I spent all the rest of my time in the city eating and drinking lots of chocolate in the chocolate cafes. My favourite way to eat the thick, delicious gloopy stuff was to scoop it up with deep-fried churros. The choc places are open all hours, so you can get your churros on any time of day or night. I got my churros on every time of day and night. Heavenly. A good enough reason to go to Madrid, if you ask me.

Seeing red at the world’s biggest food fight: La Tomatina

Just as I’m fastening my goggles to my face, the crowd pushes inwards and my ribs are almost crushed. I can’t breathe, and thanks to the fogged-up goggles I can’t see either. My feet are being trampled and elbows are jabbing me from every direction. The first tomato hasn’t even been thrown yet.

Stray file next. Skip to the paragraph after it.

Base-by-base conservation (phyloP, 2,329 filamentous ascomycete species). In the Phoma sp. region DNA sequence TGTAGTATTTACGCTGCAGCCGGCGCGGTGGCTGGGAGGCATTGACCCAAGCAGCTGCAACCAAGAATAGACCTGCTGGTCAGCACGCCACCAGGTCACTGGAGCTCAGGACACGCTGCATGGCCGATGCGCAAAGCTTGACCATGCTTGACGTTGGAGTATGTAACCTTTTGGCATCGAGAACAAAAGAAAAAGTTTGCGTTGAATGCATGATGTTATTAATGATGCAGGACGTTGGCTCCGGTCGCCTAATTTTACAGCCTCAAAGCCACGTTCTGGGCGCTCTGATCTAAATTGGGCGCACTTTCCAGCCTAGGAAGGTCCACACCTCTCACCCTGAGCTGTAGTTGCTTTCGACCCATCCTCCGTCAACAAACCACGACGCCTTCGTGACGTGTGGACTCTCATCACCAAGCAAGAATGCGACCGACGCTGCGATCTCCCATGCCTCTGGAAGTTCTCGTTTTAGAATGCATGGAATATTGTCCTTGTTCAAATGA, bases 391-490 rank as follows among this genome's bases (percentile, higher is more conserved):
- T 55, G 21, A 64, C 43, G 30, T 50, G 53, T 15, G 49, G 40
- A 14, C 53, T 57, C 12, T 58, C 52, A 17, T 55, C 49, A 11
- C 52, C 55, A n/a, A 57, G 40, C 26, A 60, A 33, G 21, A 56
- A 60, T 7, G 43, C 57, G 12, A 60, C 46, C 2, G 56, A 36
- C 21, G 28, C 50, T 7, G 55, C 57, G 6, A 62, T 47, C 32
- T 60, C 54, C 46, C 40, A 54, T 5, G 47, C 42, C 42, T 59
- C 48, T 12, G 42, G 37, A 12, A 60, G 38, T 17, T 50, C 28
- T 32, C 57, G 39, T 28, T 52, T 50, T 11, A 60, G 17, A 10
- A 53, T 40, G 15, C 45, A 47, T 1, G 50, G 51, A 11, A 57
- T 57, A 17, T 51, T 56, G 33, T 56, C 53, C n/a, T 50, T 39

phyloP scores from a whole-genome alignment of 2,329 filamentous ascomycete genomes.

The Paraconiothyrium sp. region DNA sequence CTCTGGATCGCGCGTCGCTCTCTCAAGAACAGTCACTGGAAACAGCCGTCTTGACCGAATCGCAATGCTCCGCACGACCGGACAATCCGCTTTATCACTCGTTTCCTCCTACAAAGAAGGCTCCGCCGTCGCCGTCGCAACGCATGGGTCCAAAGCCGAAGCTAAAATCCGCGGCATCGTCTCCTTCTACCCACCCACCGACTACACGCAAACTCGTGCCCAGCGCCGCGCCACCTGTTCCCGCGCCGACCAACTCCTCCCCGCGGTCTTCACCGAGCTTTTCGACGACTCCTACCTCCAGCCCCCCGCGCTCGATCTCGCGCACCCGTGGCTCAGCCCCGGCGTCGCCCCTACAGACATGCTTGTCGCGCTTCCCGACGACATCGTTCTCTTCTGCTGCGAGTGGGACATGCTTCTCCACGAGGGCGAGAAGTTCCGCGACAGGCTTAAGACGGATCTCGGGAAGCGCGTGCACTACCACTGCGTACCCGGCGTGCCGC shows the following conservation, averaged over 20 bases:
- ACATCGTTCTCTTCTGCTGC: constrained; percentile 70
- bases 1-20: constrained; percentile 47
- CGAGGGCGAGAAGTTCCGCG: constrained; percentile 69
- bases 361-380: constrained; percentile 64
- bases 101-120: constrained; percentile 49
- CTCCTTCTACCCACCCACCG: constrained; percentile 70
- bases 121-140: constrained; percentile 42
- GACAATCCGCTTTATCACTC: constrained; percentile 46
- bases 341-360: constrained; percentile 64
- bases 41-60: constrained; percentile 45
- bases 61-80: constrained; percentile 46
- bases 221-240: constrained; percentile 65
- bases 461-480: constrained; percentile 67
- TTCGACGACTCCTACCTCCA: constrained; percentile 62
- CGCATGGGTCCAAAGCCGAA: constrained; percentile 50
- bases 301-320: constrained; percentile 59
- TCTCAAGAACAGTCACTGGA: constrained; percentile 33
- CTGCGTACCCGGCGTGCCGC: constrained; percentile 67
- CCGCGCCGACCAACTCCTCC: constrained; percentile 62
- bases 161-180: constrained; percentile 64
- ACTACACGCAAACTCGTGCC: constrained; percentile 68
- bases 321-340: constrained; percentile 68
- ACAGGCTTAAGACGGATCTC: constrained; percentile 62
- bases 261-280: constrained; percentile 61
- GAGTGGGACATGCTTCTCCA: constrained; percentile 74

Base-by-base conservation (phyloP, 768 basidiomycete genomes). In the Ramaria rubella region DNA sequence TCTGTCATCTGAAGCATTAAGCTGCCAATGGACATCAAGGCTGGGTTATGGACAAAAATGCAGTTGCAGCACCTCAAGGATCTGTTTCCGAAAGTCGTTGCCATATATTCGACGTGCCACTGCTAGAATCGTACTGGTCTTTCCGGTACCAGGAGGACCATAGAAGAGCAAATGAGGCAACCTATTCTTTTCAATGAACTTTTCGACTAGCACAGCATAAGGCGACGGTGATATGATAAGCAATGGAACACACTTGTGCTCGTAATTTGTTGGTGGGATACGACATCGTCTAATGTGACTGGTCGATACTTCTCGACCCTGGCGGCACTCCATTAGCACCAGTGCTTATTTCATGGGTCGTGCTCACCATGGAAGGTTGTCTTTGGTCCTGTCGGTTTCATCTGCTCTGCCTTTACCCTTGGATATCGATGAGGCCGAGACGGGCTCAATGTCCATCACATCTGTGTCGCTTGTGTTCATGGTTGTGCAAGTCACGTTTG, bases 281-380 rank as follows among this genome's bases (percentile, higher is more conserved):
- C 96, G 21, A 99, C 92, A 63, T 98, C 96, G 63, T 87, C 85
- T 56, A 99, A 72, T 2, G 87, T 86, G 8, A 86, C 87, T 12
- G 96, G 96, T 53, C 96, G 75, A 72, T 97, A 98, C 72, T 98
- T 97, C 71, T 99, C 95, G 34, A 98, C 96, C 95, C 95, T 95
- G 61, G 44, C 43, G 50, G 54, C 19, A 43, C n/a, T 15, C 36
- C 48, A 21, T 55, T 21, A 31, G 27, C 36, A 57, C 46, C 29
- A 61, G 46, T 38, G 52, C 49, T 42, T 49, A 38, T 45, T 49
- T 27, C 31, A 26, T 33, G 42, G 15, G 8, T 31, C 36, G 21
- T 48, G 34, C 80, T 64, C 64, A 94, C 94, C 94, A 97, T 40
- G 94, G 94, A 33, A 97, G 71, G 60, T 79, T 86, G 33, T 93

A firework screeches above our heads, signalling the start of the world’s biggest annual food fight. The usually quiet town of Buñol, near Valencia in Spain, turns into a fiercely pumping heart with clogged arteries, as the crowd of 45,000 people spilling down every side street surges with even more urgency towards the main square. As the first tomatoes fly overhead we’re soaked by water from the hoses of gleeful locals atop their tarpaulin-covered apartment blocks.

I slowly push through the crowd towards the main square. Within seconds everything turns red and my feet are standing in five inches of tomato juices, water and most likely urine. My goggles snap and fall off my face just as a tomato whacks me full-pelt in the right eye. I turn around and another tomato hits me in the neck. Even though it hurts, I can’t help but laugh.